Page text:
For our full powhiri though the Fulbright we went to the Wawhetu Marae just outside of Wellington central district. This particular marae hosts a lot of governments and foreign dignitaries, so it is accustomed to interacting with many diverse people. This one we stayed the night “marae style” with mats on the floor in the central room (see pictures above). The second one is on the grounds of the University and not associated with a particular iwi - but built to welcome and meet the needs of all Maori at the University. This one also includes carvings with more modern historical references along with ancestral references.
Personal space is interesting. In general I think of Americans as needing a lot. When we (group of about twenty American Fulbrighters) were told we would stay in one big room and sleep on mats, have limited shower access, that we would hongi with a line of strangers, and we would sing a song of our choosing as a thank you gesture in English as well as a introductory song in Te Reo - I do believe the anxiety level of the room went up.
A few notes that I found interesting - (not fact checked, just comments I heard from the perspective of the individual presenting about his/her own culture).
After the conference in Napier I had about a week before official Fulbright activities were to get underway. I started with stories about the hut system in New Zealand from previous travelers and information on the Great Walks (multi-day treks connected by a hut system). I looked for what I could do between Napier and Wellington. My map had a large section titled the Te Urewera National Park. Seemed like a good place to start.
Turns out my map was outdated. The Te Urewera National Park no longer exists. In its place is simply Te Urewera - a piece of land that has been designated its own legal entity - in a sense personhood. No one owns this land: it owns itself.
A little background as to how this came about - the Treaty of Waitangi (the brief version). The treaty was in 1840 between the British Crown and Maori. The problems were:
In 1975 the treaty was brought into law through an act of parliament and a tribunal was established, and expanded in 1985. Through this tribunal it has been gradually established that the “principals of the treaty” include things such as partnership in good faith, Maori autonomy, reciprocity, and Maori consent for land transactions. The law allows for claims of redress to be brought forward by Maori iwi (tribes) if they feel the Crown did not honor the treaty. The process of settling these claims is ongoing. www.waitangitribunal.govt.nz/
With Te Urewera, the Tuhoe iwi brought a claim to the tribunal and the outcome in 2014 was redesignation of this part of their homeland, a structure for the Tuhoe to act as guardians of Te Urewera, and a monetary settlement. For the Tuhoe people, this has created an opportunity to reestablish their cultural identity, decolonize, and heal.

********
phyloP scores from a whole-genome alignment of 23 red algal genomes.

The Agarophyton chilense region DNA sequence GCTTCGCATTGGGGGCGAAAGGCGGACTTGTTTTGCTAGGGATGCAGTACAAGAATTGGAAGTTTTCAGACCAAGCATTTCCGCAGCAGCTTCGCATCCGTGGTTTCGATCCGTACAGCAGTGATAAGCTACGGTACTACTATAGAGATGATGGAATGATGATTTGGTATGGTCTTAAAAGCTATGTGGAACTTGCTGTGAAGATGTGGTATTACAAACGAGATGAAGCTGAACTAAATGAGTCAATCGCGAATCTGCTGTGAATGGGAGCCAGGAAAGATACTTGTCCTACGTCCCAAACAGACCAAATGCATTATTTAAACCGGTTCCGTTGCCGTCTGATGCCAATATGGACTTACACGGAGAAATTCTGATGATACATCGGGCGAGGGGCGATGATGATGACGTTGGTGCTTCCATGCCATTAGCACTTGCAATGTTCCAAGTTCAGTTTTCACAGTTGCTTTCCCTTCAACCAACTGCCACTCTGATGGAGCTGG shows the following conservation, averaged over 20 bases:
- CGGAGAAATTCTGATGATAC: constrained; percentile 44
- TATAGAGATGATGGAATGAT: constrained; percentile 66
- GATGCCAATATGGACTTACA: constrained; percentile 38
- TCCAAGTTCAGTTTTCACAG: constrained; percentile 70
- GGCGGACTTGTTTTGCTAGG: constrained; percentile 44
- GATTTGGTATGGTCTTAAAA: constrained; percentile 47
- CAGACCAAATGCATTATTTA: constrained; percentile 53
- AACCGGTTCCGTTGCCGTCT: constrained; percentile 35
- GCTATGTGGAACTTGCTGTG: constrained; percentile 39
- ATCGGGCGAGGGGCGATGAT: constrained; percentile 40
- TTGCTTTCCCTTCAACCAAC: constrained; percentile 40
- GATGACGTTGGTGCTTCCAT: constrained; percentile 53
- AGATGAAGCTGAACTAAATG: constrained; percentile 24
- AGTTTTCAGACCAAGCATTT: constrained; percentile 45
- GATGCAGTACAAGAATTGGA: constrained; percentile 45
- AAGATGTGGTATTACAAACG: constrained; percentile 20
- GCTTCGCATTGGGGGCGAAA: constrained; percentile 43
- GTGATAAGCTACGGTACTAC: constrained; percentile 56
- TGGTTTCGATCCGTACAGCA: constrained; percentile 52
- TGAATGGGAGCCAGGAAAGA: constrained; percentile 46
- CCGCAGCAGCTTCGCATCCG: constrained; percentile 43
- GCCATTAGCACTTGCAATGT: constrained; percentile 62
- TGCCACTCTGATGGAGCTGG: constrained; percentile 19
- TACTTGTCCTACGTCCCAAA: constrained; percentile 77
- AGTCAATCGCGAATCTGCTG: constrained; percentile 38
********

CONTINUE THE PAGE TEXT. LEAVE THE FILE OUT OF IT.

As for me, I started the four day trek thinking about the fit of my backpack, how my legs were going to do, the heavy elevation gain of the first day, if I brought the right gear, how cold it was going to be in the night, and more; it was all about me. I approached doing the Lake Waikaremoana Great Walk as a task to be completed, checked of as an accomplishment.
During the walk others, with varying approaches, went along too. Most of the others were local New Zealanders, and a strong percentage were Maori.
Over the four days there was a lot of downtime in the sun, hanging out in the huts, and just talking. I learned a lot. One Maori women who had been a teacher working to improve the success of Maori students in the school system talked about how the biggest factor in Maori student success was relationships. When the teachers took the time to know the students and the students trusted the teachers greater gains were made. Another Maori women talked and laughed, but mostly laughed.
Two of the huts were hosted by Tuhoe iwi members as part of land guardianship. They inherited the great walk and management of the huts as part of the settlement. One was an incredibly friendly and helpful young man who answered questions and did trail work. The other was an older “Auntie” who was willing to share her and the Tuhoe story if she felt that the listener was open.
I have been intrigued by the challenge of how to create fairness and equity in a post-colonial world through land claims, social programs, education,etc. But, mostly from a somewhat academic, complex problem solving kind of way. It was different to listen to her stories and feel the passion and commitment behind them. She told of how the British massacred her people at the site of the trail head, burned their crops in an attempt to starve them, and systematically killed their leaders. “We were the last iwi to be colonized. By the time they got to us they new how to do it.” She continued with her own experience of segregated schooling, how her people have scattered across New Zealand, and how the Pakeha have used the land for recreation (much disbelief that catching and wounding a trout and then returning it to the lake could be called sport).